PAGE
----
(Bloomberg) -- China may be considering a reform of consumption taxes as the ruling Communist Party prepares for a key meeting next month that usually sets the course for economic policy in the long term, according to Goldman Sachs Group Inc.

Potential changes include broadening the tax base and increasing rates, Goldman economists said in a Wednesday note, citing a report by the Securities Times. Collecting the tax at the point of sale by wholesalers or retailers, instead of from producers and importers, and sharing the revenue with local governments — ideas raised by China’s cabinet in 2019 — are also under discussion, it said. 

Policymakers could be mulling other changes such as simplifying the value-added tax system, as investors closely watch for possible reforms that could be unveiled at the Communist Party’s Third Plenum, analysts including Yuting Yang wrote in the note. 

The closed-door conclave is one of the most important events in China’s political calendar. It is scheduled to take place next month, bringing together about 400 state leaders, ministers, military chiefs, provincial bosses and top academics for the better part of a week. 

Beijing is seeking to create new, sustainable sources of income for local governments as their finances get squeezed by a years-long housing slump, which has hit revenues from land sales. A consumption-tax overhaul has been deemed a key part of the potential solution, as well as a nationwide property tax, though progress in both reforms has been delayed by the pandemic and the economy’s weak post-Covid recovery.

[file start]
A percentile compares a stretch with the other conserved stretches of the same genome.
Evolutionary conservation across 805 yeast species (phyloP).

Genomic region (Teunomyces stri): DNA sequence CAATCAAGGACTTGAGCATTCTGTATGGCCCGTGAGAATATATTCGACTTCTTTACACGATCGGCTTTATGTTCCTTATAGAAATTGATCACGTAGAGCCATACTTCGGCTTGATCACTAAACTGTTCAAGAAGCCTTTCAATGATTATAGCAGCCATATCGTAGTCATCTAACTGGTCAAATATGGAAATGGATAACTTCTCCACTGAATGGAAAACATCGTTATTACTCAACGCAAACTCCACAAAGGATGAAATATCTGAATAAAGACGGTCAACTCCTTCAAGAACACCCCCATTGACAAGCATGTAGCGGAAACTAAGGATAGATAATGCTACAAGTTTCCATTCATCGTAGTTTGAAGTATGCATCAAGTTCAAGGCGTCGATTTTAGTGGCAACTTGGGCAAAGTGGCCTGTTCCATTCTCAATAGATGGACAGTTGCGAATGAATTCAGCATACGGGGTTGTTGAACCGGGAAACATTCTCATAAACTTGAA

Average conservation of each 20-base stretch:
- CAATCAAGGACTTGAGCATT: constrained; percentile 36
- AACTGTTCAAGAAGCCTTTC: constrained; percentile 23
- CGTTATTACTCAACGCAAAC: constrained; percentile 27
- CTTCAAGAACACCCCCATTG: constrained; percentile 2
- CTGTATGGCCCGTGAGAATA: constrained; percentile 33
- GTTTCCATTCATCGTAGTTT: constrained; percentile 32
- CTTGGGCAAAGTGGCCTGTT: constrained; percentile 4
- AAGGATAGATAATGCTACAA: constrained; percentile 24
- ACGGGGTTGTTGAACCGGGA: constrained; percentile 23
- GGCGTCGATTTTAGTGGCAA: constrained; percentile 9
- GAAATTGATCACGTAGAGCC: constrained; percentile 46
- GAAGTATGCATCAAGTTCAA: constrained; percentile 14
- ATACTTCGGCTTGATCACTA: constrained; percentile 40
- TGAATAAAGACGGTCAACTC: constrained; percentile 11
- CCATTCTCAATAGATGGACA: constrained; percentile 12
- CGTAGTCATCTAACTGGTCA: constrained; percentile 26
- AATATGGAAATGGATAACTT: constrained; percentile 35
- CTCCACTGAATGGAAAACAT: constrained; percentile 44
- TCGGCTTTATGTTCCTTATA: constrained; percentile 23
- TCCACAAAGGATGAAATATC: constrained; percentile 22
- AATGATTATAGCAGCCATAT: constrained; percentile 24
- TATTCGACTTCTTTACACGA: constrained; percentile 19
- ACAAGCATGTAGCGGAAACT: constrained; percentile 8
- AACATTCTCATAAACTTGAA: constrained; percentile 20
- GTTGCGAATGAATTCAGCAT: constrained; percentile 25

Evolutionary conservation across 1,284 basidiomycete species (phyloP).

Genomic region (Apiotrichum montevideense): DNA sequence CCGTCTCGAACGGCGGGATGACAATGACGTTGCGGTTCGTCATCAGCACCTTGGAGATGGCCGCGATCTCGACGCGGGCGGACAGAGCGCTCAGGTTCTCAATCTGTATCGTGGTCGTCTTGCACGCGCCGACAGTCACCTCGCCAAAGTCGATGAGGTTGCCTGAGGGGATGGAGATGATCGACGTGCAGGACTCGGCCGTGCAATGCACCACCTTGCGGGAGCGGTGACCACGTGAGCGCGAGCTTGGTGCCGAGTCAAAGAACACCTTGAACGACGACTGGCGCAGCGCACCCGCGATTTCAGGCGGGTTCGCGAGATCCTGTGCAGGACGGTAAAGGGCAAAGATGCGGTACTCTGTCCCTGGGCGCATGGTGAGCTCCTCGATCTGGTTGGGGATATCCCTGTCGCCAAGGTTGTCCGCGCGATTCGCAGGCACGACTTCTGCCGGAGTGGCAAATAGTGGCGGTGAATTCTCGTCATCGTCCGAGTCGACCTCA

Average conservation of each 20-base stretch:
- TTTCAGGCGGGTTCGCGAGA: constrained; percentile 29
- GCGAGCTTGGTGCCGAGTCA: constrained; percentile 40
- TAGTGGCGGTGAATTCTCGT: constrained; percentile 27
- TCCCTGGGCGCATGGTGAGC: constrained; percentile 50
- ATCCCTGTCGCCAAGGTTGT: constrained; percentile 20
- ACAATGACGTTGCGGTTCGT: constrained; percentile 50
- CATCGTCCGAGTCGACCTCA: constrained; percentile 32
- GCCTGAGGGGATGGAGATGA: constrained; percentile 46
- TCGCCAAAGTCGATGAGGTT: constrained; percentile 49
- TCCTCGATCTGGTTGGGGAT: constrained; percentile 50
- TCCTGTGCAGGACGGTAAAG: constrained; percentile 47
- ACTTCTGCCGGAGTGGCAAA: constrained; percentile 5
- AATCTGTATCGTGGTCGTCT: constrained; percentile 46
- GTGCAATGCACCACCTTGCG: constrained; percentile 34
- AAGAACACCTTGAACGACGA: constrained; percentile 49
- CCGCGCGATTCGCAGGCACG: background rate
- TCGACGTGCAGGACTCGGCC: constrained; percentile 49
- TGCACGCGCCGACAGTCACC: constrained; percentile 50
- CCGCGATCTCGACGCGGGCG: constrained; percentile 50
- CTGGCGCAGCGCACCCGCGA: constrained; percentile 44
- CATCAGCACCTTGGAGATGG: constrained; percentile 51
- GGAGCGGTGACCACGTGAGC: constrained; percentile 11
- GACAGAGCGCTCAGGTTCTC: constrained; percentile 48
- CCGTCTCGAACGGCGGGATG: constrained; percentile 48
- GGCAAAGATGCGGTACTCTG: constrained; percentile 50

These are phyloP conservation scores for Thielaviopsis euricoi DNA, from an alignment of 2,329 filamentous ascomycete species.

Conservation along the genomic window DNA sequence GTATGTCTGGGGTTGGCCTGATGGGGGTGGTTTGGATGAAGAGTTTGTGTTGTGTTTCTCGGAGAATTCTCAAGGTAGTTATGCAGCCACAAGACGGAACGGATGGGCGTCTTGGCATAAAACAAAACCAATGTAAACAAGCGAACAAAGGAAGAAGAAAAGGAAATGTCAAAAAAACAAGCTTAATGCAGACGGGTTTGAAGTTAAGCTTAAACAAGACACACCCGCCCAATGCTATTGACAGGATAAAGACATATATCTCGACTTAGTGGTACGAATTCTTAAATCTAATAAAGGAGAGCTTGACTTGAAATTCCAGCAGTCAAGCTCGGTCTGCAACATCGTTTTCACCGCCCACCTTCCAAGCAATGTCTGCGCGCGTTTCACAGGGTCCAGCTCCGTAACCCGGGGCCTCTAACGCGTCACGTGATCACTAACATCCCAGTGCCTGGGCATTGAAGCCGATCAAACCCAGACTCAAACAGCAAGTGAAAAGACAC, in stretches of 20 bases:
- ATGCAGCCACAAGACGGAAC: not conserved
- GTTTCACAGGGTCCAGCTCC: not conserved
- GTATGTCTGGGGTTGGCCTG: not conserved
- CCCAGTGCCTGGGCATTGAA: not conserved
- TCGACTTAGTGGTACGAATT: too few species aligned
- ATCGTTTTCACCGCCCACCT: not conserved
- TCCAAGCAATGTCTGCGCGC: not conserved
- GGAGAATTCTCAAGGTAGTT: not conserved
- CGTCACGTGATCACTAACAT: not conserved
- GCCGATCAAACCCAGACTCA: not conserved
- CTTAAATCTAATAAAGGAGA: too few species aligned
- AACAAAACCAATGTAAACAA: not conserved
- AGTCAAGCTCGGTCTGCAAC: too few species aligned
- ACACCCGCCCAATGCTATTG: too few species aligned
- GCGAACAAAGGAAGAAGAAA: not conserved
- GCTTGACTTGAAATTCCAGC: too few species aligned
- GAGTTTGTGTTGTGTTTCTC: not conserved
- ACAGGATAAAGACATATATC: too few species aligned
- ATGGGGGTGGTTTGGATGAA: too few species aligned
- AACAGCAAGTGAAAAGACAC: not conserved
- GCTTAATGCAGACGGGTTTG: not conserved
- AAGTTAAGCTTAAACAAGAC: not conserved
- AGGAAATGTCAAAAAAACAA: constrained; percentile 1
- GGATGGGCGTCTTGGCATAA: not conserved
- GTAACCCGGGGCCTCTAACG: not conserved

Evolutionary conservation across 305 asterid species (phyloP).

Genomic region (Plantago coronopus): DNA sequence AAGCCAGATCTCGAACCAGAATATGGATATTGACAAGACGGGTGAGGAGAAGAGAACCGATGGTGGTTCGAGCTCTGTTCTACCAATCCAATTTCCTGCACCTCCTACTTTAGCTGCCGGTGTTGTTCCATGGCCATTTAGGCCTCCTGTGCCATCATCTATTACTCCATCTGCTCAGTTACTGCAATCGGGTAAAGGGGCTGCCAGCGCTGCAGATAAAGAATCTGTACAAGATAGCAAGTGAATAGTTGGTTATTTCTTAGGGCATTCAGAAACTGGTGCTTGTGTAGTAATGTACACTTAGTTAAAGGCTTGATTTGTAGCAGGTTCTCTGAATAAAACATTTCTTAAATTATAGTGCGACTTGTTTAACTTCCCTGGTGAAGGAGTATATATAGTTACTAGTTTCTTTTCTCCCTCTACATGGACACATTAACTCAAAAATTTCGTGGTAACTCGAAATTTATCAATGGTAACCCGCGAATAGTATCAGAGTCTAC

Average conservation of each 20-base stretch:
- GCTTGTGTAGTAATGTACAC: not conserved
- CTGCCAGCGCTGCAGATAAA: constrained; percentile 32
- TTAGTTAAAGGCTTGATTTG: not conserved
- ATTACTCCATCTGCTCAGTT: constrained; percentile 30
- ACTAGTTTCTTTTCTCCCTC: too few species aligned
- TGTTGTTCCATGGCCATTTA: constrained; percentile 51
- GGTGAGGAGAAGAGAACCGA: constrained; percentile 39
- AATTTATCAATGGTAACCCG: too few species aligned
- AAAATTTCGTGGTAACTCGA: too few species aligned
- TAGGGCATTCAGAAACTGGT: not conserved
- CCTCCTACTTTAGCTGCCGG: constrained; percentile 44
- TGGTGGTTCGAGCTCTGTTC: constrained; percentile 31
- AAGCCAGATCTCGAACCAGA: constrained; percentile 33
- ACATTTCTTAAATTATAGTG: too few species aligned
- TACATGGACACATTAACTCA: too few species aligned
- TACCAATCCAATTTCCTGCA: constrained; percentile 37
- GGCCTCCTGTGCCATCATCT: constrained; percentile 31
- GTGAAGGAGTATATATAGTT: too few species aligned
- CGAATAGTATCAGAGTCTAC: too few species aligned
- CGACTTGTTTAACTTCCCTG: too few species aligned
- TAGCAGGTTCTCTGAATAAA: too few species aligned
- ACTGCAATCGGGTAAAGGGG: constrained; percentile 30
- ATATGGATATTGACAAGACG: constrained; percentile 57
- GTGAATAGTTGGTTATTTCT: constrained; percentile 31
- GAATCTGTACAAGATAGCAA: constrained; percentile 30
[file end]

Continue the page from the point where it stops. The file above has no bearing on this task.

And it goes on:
China’s consumption tax is mainly levied on tobacco, refined oil, automobiles and alcohol, and the revenue currently goes entirely into the central government’s coffers. It raised 1.6 trillion yuan ($221 billion) last year, almost 9% of the country’s total tax revenue, according to data from the Ministry of Finance.

The proposed changes could give incentives for local officials to promote consumption and help rebalance the economy, the Goldman analysts said. China has relied heavily on investment and exports to drive growth. 

For example, moving the point of tax collection from the production stage to the retail end could broaden the scope of regions that receive the revenue, they said — pointing to the US system as an example, where sales taxes are a key source of income for state and local governments. 

Higher tax rates on luxury goods and energy could also facilitate China’s other policy goals, such as reducing inequality and decarbonizing the economy, the Goldman report said. But they warned that implementation is likely to be gradual.

“Higher consumption taxes on a broader set of goods and services are unlikely before the labor market and consumer confidence are on stronger footings,” though they could be imposed in a few additional categories next year, Goldman said. 

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